Bob

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Dominion Marksman Silver Shield - 5890 x 6000 in 1976, and downhill ever since!
Airsonal;
Too many! Springers, Pumpers, CO2, but I love my PCPs and developing them!
Proud Member of the 2000+fps Club!


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 Post subject: Re: Screw Holders
PostPosted: Thu Feb 05, 2015 3:04 pm 
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Joined: Mon Sep 05, 2005 10:55 pm
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Location: Rocky Mtn Hse Alberta
They are ONLY intended for soft screws as used for electrical work
As to this neat tip iirc it is called a screw gizzie
Might have learned of this in Gunsmith Kinks series or in Homeshop Machinist mag
Both great resources for tips

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 Post subject: Re: Screw Holders
PostPosted: Thu Feb 05, 2015 8:37 pm 
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Location: Coalmont BC
Well, necessity was the mother of (re)invention.... :mrgreen:

Bob

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Dominion Marksman Silver Shield - 5890 x 6000 in 1976, and downhill ever since!
Airsonal;
Too many! Springers, Pumpers, CO2, but I love my PCPs and developing them!
Proud Member of the 2000+fps Club!


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 Post subject: Re: Screw Holders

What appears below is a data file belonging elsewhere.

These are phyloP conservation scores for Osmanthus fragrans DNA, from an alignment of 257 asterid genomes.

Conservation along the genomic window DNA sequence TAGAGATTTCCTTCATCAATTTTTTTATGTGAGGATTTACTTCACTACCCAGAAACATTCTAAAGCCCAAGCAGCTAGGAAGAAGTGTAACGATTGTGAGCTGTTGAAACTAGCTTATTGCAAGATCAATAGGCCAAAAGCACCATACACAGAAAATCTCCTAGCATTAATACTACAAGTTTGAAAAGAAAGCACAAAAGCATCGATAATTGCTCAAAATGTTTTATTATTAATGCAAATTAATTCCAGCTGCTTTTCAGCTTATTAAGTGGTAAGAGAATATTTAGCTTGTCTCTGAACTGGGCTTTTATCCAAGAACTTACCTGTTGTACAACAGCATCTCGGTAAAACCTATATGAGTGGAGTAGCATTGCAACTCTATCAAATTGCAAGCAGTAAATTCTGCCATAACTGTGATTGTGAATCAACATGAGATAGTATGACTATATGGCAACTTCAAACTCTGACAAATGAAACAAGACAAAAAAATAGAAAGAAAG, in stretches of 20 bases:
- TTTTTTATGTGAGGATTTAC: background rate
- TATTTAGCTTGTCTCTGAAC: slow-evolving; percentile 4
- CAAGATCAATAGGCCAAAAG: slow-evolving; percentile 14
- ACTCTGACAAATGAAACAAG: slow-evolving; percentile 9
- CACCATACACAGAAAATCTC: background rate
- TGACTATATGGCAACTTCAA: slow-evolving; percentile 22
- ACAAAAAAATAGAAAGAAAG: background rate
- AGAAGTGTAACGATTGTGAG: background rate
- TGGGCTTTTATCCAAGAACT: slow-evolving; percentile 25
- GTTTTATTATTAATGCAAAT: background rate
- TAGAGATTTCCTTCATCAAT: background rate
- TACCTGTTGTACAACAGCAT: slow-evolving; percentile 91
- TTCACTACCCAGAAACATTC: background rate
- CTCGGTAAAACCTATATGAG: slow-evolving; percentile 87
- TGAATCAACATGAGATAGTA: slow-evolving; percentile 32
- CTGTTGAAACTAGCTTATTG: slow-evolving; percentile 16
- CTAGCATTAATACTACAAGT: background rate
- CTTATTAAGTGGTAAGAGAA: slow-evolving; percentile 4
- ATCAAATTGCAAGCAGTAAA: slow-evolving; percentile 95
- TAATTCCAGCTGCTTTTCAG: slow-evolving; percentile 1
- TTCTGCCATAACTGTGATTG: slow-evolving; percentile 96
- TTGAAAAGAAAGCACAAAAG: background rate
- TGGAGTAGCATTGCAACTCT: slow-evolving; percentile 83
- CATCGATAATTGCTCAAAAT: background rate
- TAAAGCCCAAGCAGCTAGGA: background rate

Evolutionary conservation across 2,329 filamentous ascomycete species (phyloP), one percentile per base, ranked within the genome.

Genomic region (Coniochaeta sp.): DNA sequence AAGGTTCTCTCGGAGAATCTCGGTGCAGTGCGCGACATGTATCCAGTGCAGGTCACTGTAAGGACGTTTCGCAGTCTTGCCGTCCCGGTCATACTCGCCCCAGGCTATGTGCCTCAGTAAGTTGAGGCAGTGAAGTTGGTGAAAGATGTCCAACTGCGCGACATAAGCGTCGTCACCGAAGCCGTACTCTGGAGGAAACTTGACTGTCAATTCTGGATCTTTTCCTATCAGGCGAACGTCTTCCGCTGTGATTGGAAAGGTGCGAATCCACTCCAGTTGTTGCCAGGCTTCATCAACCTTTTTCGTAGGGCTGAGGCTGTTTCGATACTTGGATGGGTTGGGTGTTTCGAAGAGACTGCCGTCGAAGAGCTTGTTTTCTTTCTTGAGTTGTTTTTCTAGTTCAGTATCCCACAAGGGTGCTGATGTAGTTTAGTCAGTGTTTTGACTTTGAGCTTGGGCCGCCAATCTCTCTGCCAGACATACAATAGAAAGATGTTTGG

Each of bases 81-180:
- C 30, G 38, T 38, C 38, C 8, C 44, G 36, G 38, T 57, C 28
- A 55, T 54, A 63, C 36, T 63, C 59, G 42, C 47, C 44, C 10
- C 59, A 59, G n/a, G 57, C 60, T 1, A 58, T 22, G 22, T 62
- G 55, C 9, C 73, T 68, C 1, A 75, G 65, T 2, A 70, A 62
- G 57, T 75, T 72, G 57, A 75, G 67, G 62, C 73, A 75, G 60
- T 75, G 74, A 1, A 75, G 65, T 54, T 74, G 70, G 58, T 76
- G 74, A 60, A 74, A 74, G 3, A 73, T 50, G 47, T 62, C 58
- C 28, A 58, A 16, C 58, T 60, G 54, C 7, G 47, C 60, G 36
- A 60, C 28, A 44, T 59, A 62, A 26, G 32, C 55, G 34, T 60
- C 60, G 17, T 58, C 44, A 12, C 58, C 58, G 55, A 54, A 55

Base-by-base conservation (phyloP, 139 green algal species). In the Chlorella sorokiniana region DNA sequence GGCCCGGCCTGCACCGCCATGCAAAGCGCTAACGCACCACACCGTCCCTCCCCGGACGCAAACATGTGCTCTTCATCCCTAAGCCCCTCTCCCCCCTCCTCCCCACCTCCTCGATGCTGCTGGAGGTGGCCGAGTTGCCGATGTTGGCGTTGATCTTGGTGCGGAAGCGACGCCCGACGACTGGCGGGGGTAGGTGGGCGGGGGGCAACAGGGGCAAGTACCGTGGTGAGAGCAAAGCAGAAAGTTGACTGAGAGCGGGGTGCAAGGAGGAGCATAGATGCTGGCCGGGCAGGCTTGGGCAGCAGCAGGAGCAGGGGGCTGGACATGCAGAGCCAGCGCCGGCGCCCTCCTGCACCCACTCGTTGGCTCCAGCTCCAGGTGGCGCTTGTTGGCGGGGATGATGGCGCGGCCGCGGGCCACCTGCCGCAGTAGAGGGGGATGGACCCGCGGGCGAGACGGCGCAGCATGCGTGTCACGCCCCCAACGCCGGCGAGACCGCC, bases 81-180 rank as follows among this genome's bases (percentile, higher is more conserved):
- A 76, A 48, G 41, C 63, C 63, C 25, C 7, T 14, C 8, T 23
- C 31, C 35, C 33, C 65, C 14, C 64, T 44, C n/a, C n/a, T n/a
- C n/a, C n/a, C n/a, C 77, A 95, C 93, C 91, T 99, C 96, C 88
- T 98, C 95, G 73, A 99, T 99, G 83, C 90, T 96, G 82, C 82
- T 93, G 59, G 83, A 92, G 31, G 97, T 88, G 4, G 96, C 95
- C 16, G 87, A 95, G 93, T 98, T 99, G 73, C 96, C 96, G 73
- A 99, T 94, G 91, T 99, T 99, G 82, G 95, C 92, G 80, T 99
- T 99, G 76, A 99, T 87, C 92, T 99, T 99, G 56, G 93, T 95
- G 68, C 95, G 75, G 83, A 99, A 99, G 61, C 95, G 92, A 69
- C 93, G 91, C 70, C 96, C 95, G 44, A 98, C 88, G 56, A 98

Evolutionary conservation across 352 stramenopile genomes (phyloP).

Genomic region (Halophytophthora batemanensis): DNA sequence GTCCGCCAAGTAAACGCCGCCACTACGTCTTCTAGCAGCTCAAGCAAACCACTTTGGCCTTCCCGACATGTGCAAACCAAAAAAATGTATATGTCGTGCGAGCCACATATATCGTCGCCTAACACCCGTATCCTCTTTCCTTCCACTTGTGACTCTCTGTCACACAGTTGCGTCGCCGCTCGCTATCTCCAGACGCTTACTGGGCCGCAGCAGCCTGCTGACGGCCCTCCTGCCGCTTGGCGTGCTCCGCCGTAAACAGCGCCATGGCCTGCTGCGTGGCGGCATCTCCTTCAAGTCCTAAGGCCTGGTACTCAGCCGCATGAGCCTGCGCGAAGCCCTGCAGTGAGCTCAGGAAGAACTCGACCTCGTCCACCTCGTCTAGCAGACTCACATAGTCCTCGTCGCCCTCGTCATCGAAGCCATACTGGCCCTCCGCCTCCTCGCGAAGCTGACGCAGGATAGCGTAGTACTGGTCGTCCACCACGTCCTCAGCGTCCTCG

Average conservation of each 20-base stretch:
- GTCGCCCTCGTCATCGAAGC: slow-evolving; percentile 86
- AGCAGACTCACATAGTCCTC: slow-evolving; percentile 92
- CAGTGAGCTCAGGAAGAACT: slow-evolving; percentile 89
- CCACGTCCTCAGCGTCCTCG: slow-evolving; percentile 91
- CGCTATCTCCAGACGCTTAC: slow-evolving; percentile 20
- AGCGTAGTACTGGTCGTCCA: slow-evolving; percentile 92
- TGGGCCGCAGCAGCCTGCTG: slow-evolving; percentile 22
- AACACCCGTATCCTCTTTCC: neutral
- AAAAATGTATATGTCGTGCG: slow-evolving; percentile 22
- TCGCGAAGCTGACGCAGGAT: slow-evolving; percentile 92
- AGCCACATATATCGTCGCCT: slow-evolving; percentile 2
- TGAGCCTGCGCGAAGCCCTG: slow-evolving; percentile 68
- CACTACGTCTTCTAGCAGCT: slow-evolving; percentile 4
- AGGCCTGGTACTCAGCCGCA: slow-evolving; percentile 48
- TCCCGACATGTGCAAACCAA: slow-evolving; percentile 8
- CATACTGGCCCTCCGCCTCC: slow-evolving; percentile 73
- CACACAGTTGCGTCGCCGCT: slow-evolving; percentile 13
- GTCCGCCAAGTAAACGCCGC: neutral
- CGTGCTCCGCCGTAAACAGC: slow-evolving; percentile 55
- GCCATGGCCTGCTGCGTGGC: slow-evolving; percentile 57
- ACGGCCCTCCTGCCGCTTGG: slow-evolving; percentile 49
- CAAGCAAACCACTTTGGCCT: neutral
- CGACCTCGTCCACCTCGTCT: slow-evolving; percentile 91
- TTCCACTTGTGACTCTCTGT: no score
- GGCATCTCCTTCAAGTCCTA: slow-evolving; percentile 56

PostPosted: Thu Feb 05, 2015 8:45 pm 
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Joined: Mon Mar 09, 2009 6:46 pm
Posts: 1395
Location: r Alberta
Thanks for passing it on. Wish I had learned it 50 years ago.


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 Post subject: Re: Screw Holders
PostPosted: Thu Feb 05, 2015 8:57 pm 
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Joined: Sun Dec 22, 2013 12:25 pm
Posts: 624
Location: New Mexico, USA
Good idea Mr. Bob..Or you could put a nut on the screw and just tighten it againts the angle barso it does not move..

Currently I just have my bolts/screws lathed if I find them a bit long..I stock diff lengths but sometimes their lengths are just not ideal you need to shave off a few threads.

Like this one right here because the OEM black oxide one is a bit short and might impede w/ the airflow..


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 Post subject: Re: Screw Holders
PostPosted: Thu Feb 05, 2015 9:22 pm 
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Joined: Tue Aug 20, 2013 8:56 am
Posts: 1079
Location: Calgary, Alberta
Cool jig, Bob, thanks for posting.
Though I typically use a dremel to cut screws, I go through more abrasive disks than layers of skin. I can see this jig being a winner.

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 Post subject: Re: Screw Holders
PostPosted: Thu Feb 05, 2015 11:12 pm 
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Joined: Thu Feb 02, 2006 11:35 pm
Posts: 3099
Location: Alberta Canada
Voltar1 wrote:
They are ONLY intended for soft screws as used for electrical work
As to this neat tip iirc it is called a screw gizzie
Might have learned of this in Gunsmith Kinks series or in Homeshop Machinist mag
Both great resources for tips


Wow didnt know it had a name. :shock: Cool Spudz, fir sure. Have had more than a few of them over the years. First time I saw one was a summer at my grandfathers farm as a kid. He was a Blacksmith. Dad would always build a new one after multiple uses. Handiest gadget going. :D